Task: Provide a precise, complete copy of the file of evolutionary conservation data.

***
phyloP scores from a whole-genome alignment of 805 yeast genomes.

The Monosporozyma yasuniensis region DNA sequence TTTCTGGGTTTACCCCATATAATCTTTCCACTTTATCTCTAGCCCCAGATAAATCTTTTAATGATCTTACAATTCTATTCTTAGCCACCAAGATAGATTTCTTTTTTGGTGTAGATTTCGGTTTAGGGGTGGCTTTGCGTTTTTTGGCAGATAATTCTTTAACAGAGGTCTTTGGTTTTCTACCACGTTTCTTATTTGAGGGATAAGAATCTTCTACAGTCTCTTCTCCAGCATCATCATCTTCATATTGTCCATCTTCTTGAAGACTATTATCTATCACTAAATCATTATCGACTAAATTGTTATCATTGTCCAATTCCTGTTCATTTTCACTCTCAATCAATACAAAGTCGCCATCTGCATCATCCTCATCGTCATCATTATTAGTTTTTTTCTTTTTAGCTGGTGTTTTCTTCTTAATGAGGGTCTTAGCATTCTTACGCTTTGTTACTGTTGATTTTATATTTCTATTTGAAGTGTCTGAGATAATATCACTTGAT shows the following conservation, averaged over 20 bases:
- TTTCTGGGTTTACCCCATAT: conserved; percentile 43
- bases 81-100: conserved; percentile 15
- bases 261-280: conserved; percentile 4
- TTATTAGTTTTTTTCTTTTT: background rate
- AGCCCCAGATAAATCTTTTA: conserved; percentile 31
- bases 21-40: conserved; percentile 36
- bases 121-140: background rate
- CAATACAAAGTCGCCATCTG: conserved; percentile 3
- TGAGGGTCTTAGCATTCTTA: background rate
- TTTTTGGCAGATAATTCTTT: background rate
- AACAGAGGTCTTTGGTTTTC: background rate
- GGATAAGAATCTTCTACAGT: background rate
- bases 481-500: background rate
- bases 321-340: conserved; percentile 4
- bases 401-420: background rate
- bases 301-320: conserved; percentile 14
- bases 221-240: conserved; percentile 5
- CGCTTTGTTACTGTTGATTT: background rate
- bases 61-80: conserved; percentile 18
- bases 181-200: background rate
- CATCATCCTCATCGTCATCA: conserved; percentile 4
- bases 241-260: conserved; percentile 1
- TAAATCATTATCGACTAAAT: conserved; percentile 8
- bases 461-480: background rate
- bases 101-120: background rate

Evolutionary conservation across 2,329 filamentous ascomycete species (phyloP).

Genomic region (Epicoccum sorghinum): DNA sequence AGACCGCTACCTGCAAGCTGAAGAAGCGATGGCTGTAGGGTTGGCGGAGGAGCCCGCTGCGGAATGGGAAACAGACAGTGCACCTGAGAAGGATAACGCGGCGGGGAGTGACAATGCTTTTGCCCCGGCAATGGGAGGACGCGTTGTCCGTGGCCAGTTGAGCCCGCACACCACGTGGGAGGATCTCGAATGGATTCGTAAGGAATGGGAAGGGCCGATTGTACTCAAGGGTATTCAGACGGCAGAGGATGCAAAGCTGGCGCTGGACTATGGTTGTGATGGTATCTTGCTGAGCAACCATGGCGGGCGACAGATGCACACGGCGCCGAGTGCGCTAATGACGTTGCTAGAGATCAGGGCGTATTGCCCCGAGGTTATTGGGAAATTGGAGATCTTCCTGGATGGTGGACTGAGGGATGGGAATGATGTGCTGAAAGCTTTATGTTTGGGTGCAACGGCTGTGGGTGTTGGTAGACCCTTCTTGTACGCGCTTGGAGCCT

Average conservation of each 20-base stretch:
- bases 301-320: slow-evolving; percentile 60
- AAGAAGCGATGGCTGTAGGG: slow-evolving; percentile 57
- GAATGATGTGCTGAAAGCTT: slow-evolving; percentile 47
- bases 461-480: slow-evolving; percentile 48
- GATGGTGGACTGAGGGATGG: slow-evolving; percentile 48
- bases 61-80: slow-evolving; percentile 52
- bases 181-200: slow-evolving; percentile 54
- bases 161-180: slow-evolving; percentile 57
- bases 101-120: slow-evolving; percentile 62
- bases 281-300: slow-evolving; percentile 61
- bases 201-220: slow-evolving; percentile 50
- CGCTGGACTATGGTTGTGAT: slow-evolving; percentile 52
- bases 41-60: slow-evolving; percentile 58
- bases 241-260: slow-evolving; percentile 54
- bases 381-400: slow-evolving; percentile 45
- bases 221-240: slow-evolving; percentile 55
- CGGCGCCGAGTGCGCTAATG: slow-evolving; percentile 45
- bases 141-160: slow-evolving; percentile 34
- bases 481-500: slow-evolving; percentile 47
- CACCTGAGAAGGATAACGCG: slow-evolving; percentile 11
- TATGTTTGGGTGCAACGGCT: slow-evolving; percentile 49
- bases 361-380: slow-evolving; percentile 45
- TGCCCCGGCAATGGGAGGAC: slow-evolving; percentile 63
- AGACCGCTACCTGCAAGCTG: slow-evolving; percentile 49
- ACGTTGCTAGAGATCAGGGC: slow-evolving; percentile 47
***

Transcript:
phyloP scores from a whole-genome alignment of 805 yeast genomes.

The Monosporozyma yasuniensis region DNA sequence TTTCTGGGTTTACCCCATATAATCTTTCCACTTTATCTCTAGCCCCAGATAAATCTTTTAATGATCTTACAATTCTATTCTTAGCCACCAAGATAGATTTCTTTTTTGGTGTAGATTTCGGTTTAGGGGTGGCTTTGCGTTTTTTGGCAGATAATTCTTTAACAGAGGTCTTTGGTTTTCTACCACGTTTCTTATTTGAGGGATAAGAATCTTCTACAGTCTCTTCTCCAGCATCATCATCTTCATATTGTCCATCTTCTTGAAGACTATTATCTATCACTAAATCATTATCGACTAAATTGTTATCATTGTCCAATTCCTGTTCATTTTCACTCTCAATCAATACAAAGTCGCCATCTGCATCATCCTCATCGTCATCATTATTAGTTTTTTTCTTTTTAGCTGGTGTTTTCTTCTTAATGAGGGTCTTAGCATTCTTACGCTTTGTTACTGTTGATTTTATATTTCTATTTGAAGTGTCTGAGATAATATCACTTGAT shows the following conservation, averaged over 20 bases:
- TTTCTGGGTTTACCCCATAT: conserved; percentile 43
- bases 81-100: conserved; percentile 15
- bases 261-280: conserved; percentile 4
- TTATTAGTTTTTTTCTTTTT: background rate
- AGCCCCAGATAAATCTTTTA: conserved; percentile 31
- bases 21-40: conserved; percentile 36
- bases 121-140: background rate
- CAATACAAAGTCGCCATCTG: conserved; percentile 3
- TGAGGGTCTTAGCATTCTTA: background rate
- TTTTTGGCAGATAATTCTTT: background rate
- AACAGAGGTCTTTGGTTTTC: background rate
- GGATAAGAATCTTCTACAGT: background rate
- bases 481-500: background rate
- bases 321-340: conserved; percentile 4
- bases 401-420: background rate
- bases 301-320: conserved; percentile 14
- bases 221-240: conserved; percentile 5
- CGCTTTGTTACTGTTGATTT: background rate
- bases 61-80: conserved; percentile 18
- bases 181-200: background rate
- CATCATCCTCATCGTCATCA: conserved; percentile 4
- bases 241-260: conserved; percentile 1
- TAAATCATTATCGACTAAAT: conserved; percentile 8
- bases 461-480: background rate
- bases 101-120: background rate

Evolutionary conservation across 2,329 filamentous ascomycete species (phyloP).

Genomic region (Epicoccum sorghinum): DNA sequence AGACCGCTACCTGCAAGCTGAAGAAGCGATGGCTGTAGGGTTGGCGGAGGAGCCCGCTGCGGAATGGGAAACAGACAGTGCACCTGAGAAGGATAACGCGGCGGGGAGTGACAATGCTTTTGCCCCGGCAATGGGAGGACGCGTTGTCCGTGGCCAGTTGAGCCCGCACACCACGTGGGAGGATCTCGAATGGATTCGTAAGGAATGGGAAGGGCCGATTGTACTCAAGGGTATTCAGACGGCAGAGGATGCAAAGCTGGCGCTGGACTATGGTTGTGATGGTATCTTGCTGAGCAACCATGGCGGGCGACAGATGCACACGGCGCCGAGTGCGCTAATGACGTTGCTAGAGATCAGGGCGTATTGCCCCGAGGTTATTGGGAAATTGGAGATCTTCCTGGATGGTGGACTGAGGGATGGGAATGATGTGCTGAAAGCTTTATGTTTGGGTGCAACGGCTGTGGGTGTTGGTAGACCCTTCTTGTACGCGCTTGGAGCCT

Average conservation of each 20-base stretch:
- bases 301-320: slow-evolving; percentile 60
- AAGAAGCGATGGCTGTAGGG: slow-evolving; percentile 57
- GAATGATGTGCTGAAAGCTT: slow-evolving; percentile 47
- bases 461-480: slow-evolving; percentile 48
- GATGGTGGACTGAGGGATGG: slow-evolving; percentile 48
- bases 61-80: slow-evolving; percentile 52
- bases 181-200: slow-evolving; percentile 54
- bases 161-180: slow-evolving; percentile 57
- bases 101-120: slow-evolving; percentile 62
- bases 281-300: slow-evolving; percentile 61
- bases 201-220: slow-evolving; percentile 50
- CGCTGGACTATGGTTGTGAT: slow-evolving; percentile 52
- bases 41-60: slow-evolving; percentile 58
- bases 241-260: slow-evolving; percentile 54
- bases 381-400: slow-evolving; percentile 45
- bases 221-240: slow-evolving; percentile 55
- CGGCGCCGAGTGCGCTAATG: slow-evolving; percentile 45
- bases 141-160: slow-evolving; percentile 34
- bases 481-500: slow-evolving; percentile 47
- CACCTGAGAAGGATAACGCG: slow-evolving; percentile 11
- TATGTTTGGGTGCAACGGCT: slow-evolving; percentile 49
- bases 361-380: slow-evolving; percentile 45
- TGCCCCGGCAATGGGAGGAC: slow-evolving; percentile 63
- AGACCGCTACCTGCAAGCTG: slow-evolving; percentile 49
- ACGTTGCTAGAGATCAGGGC: slow-evolving; percentile 47